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Full Metal Alchemist The Movie: Conqueror Of Shamballa

01/12/2009. Contributed by Ewan Angus

Buy Full Metal Alchemist The Movie: Conqueror Of Shamballa in the USA - or Buy Full Metal Alchemist The Movie: Conqueror Of Shamballa in the UK

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Region2 DVD: pub: Revelation Films. FUN72216. 1 DVD 100 minute film plus extras. Price: £15.99 (UK).

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Two years ago, on a nonsensical whim I decided I would like to try an anime series. It was a bit out of the blue, I'd watched the heart wrenchingly beautiful 'Spirited Away', the childishly perfect 'My Neighbour Totoro' and the secret steampunk adventure, 'Howls Moving Castle', all Studio Ghibli. Now although these three films instantly became my most watched films of 2007, I had no idea what anime was.

So whilst I explored this seemingly secret and hidden area of my local HMV I came across 'Full Metal Alchemist'. I can't tell you why I chose this one, just that I did.

Took it home, secluded myself and watched it.
Now in the most non-clichéd way possible, I must say I was instantly mesmerized.
This was not what I had expected.

Two years later and 'Full Metal Alchemist (which will now be referred to as FMA to save me typing it out every time) has become something of a labour of love for me.
It's a programme that has defied all protocol and expectations to cement itself as one of the best TV shows I have watched. Yes, I'd put it up there with 'The X-Files', which I will say in an unashamedly geeky way. It pushes itself well beyond most animes and in this sense is rivalled only by 'Ghost In The Shell: Stand Alone Complex'.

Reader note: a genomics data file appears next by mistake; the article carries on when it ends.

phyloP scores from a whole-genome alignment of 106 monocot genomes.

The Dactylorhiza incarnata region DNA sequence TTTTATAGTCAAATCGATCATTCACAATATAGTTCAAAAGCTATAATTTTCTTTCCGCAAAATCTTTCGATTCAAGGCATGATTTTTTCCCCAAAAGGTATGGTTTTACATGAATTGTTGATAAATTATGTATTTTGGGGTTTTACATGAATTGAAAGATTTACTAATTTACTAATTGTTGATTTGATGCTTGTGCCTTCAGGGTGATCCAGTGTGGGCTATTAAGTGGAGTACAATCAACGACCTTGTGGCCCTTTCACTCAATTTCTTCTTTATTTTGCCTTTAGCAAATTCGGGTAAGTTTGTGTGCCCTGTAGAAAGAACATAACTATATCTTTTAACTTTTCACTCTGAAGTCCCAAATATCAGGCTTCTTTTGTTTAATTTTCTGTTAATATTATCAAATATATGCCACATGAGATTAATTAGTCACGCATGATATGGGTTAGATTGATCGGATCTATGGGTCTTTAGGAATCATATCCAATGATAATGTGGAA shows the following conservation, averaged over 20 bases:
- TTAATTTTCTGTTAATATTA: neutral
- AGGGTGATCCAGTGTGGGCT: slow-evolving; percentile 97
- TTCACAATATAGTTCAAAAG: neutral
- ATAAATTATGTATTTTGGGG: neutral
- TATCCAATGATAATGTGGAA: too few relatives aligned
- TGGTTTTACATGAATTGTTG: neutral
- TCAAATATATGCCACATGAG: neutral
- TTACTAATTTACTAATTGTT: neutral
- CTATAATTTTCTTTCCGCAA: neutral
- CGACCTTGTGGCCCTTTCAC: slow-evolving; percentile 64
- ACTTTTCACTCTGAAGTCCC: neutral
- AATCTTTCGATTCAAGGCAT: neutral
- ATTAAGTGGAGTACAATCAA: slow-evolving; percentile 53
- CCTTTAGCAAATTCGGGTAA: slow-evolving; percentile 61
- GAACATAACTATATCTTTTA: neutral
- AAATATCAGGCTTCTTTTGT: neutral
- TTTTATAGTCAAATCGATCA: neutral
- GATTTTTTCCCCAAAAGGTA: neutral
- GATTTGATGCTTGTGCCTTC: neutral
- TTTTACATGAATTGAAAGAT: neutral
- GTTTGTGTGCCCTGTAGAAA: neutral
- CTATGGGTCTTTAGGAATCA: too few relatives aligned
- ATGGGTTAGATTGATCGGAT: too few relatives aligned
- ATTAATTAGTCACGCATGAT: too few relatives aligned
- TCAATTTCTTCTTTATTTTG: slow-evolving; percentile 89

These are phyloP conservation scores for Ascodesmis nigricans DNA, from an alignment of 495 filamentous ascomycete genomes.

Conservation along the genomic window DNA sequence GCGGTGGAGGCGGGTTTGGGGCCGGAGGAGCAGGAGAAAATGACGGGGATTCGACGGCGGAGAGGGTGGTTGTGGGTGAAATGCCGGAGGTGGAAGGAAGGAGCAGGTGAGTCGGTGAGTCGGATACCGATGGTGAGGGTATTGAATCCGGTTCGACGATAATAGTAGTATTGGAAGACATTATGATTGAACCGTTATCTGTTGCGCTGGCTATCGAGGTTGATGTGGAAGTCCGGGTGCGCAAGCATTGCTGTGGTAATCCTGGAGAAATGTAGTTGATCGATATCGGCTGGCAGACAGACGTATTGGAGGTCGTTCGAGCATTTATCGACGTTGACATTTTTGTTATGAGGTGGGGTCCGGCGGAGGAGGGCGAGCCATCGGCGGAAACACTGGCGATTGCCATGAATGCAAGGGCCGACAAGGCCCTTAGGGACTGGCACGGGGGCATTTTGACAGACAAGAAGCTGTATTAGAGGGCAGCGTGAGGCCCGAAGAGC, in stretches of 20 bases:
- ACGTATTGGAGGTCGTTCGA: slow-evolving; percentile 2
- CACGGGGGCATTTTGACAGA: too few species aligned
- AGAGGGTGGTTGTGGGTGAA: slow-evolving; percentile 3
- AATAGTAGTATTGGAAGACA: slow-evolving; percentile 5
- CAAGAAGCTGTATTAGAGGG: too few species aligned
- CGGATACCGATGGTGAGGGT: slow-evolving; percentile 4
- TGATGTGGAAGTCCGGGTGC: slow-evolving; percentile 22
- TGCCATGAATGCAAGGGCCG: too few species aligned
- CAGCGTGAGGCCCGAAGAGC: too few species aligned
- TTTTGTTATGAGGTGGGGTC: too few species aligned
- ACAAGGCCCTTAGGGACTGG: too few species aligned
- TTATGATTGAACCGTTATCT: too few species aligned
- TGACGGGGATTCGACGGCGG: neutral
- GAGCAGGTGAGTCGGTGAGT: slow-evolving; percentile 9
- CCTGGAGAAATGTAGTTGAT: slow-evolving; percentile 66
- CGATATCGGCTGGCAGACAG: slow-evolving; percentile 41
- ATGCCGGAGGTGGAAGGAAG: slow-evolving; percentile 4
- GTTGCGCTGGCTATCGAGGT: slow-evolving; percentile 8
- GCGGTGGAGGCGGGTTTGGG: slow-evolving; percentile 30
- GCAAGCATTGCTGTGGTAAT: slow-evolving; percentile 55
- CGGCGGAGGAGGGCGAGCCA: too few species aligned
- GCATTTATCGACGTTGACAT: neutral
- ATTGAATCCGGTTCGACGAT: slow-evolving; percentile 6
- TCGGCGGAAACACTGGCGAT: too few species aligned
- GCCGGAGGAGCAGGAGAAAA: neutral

Spanning 51 episodes and a two hour long movie finale FMA is a work of storytelling genius that deals with themes such as grief, family, humour and, overall, the human condition.

Based on the manga but with a diverging plot half-way through, the series FMA follows the two brothers, Edward and Alphonse Elric, through their turbulent childhood and subsequent adventures, FMA hones the idea that what drives us and makes us human can have serious repercussions when challenged by inhuman practices and desires. It deals strongly with emotion and how much of a hold our hearts can have over our heads. At times, it's poetic brilliance borders selfless romanticism and unflinchingly sticks its neck above the parapets in order for the story to progress, making it an impassioned viewing experience. The effortless switch between violence and humour, dark undertones to side splitting scenes makes it a show that spends time rewarding its viewers. Something that the finale movie 'Conqueror Of Shamballa' ultimately does extremely well.